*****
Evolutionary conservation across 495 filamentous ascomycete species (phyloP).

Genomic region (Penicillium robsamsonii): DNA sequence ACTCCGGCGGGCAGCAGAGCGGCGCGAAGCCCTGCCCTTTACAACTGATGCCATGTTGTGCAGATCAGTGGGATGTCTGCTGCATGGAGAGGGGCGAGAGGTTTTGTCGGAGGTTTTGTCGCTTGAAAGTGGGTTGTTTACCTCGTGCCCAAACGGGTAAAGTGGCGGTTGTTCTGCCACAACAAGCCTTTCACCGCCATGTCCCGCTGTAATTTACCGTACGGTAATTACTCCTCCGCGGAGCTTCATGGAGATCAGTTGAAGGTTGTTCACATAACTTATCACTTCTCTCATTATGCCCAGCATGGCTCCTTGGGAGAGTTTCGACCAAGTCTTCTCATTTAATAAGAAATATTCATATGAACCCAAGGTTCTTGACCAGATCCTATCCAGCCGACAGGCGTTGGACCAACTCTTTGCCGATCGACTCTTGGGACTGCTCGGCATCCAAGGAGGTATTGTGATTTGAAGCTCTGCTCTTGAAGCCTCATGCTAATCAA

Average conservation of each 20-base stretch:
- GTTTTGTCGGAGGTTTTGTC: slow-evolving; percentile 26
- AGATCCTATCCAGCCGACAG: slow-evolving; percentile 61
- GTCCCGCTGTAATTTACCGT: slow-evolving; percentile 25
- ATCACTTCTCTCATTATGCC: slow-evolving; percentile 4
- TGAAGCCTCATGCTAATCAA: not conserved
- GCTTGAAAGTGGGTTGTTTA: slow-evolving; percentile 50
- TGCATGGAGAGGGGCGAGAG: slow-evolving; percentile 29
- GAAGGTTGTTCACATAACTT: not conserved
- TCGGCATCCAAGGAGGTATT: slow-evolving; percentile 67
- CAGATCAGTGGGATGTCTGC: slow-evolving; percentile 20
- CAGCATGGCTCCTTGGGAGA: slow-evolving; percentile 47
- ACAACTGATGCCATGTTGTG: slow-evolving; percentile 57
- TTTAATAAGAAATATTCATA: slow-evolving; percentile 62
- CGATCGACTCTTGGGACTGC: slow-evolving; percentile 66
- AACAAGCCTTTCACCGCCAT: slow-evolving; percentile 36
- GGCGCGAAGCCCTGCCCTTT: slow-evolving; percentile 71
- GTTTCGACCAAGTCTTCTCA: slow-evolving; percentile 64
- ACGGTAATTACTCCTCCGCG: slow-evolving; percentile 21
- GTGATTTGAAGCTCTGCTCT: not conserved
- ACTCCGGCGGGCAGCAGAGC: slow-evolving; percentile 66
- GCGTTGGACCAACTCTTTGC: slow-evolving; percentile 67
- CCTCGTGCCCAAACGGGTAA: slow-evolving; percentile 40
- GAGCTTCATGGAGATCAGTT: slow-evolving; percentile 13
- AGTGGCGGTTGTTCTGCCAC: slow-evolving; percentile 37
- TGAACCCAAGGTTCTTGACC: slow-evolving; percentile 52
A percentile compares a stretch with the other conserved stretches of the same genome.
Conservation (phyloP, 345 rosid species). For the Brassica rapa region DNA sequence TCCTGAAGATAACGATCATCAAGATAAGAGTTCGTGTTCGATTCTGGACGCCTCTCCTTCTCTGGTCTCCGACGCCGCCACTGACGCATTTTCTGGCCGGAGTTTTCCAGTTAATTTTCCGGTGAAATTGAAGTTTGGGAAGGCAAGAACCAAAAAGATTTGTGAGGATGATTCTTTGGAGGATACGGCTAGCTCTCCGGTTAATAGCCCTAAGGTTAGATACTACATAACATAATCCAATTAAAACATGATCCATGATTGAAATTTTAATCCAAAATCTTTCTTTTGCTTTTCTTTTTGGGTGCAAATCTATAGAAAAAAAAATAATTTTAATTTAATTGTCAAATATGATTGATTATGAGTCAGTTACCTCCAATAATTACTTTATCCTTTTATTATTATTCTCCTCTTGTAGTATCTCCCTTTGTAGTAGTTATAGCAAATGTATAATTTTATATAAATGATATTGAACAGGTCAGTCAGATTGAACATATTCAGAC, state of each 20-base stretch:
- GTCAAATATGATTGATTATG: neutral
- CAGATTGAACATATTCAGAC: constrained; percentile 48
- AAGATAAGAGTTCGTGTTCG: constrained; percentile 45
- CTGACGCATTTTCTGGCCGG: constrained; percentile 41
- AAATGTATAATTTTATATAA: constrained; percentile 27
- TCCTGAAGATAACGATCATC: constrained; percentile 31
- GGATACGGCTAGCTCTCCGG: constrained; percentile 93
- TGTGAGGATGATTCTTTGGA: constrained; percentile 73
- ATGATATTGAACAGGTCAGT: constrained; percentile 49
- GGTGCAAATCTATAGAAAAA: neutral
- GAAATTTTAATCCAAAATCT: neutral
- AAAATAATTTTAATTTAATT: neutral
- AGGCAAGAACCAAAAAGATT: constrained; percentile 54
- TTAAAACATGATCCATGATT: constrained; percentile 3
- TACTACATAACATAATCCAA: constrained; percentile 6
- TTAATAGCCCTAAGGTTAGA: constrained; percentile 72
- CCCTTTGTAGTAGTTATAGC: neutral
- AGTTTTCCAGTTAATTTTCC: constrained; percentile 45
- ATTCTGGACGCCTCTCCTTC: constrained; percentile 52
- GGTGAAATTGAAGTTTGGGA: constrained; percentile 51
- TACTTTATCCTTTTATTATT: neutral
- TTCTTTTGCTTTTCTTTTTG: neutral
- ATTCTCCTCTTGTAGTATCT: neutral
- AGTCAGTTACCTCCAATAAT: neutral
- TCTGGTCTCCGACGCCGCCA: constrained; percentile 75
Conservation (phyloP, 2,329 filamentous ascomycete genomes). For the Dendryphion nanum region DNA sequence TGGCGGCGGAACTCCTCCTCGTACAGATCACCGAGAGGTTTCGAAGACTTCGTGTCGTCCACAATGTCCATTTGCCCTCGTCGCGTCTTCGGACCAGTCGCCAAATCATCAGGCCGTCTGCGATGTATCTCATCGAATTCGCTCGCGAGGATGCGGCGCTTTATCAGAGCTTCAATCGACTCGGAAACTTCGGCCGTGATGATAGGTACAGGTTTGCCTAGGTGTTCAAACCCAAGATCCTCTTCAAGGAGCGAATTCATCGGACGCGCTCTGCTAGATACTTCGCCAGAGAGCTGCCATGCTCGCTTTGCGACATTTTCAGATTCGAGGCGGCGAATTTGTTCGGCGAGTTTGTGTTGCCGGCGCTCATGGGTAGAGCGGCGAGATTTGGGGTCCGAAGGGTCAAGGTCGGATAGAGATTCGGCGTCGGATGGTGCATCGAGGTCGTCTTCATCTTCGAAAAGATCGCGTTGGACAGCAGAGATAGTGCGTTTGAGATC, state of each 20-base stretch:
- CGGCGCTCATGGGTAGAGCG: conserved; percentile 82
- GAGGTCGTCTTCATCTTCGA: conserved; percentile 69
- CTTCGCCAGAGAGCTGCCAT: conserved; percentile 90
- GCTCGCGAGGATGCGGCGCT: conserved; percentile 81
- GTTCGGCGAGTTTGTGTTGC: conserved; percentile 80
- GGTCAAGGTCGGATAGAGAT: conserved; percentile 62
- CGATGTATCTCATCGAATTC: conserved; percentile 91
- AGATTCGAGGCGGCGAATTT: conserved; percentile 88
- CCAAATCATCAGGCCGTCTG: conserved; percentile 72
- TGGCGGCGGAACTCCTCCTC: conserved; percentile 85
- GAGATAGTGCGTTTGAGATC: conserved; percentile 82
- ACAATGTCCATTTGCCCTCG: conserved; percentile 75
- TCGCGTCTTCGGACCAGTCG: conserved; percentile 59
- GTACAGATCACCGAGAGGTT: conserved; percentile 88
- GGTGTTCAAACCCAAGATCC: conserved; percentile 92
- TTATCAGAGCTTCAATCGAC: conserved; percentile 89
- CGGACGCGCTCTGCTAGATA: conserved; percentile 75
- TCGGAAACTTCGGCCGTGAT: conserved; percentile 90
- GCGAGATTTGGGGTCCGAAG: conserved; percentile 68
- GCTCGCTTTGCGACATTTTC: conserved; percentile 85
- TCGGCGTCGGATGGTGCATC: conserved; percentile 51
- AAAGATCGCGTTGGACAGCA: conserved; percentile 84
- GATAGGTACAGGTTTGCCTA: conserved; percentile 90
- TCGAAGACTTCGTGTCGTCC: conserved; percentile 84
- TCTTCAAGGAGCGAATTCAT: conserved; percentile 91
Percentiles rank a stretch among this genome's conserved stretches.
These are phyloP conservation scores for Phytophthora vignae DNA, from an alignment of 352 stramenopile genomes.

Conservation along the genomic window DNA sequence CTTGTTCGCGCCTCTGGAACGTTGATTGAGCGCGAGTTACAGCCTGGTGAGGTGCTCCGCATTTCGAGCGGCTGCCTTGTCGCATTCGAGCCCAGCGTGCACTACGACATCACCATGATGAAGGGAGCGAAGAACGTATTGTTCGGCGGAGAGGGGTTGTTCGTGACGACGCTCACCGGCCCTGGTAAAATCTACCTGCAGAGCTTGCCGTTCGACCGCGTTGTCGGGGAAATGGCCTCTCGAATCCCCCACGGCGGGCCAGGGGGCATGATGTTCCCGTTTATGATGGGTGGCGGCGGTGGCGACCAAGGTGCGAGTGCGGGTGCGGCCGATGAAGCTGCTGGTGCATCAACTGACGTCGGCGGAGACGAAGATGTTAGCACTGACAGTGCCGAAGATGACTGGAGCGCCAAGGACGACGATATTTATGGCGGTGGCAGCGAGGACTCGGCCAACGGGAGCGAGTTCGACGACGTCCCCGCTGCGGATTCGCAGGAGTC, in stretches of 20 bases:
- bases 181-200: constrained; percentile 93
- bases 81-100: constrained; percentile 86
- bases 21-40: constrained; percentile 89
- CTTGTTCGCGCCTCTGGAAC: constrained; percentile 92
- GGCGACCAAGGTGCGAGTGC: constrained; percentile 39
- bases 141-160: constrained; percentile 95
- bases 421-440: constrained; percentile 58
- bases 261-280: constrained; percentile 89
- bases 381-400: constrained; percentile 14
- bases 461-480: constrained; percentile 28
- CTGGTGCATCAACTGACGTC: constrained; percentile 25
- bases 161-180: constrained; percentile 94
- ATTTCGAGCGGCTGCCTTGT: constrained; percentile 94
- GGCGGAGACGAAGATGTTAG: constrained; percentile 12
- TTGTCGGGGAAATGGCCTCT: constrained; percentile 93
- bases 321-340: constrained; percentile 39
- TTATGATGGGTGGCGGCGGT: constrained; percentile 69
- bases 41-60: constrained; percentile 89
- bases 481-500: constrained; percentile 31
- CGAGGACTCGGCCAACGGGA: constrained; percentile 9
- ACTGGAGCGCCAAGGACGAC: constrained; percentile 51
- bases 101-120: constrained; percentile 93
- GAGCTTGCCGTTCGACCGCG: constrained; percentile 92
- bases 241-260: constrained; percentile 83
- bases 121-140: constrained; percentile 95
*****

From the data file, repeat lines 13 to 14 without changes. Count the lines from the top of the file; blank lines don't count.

- CAGATCAGTGGGATGTCTGC: slow-evolving; percentile 20
- CAGCATGGCTCCTTGGGAGA: slow-evolving; percentile 47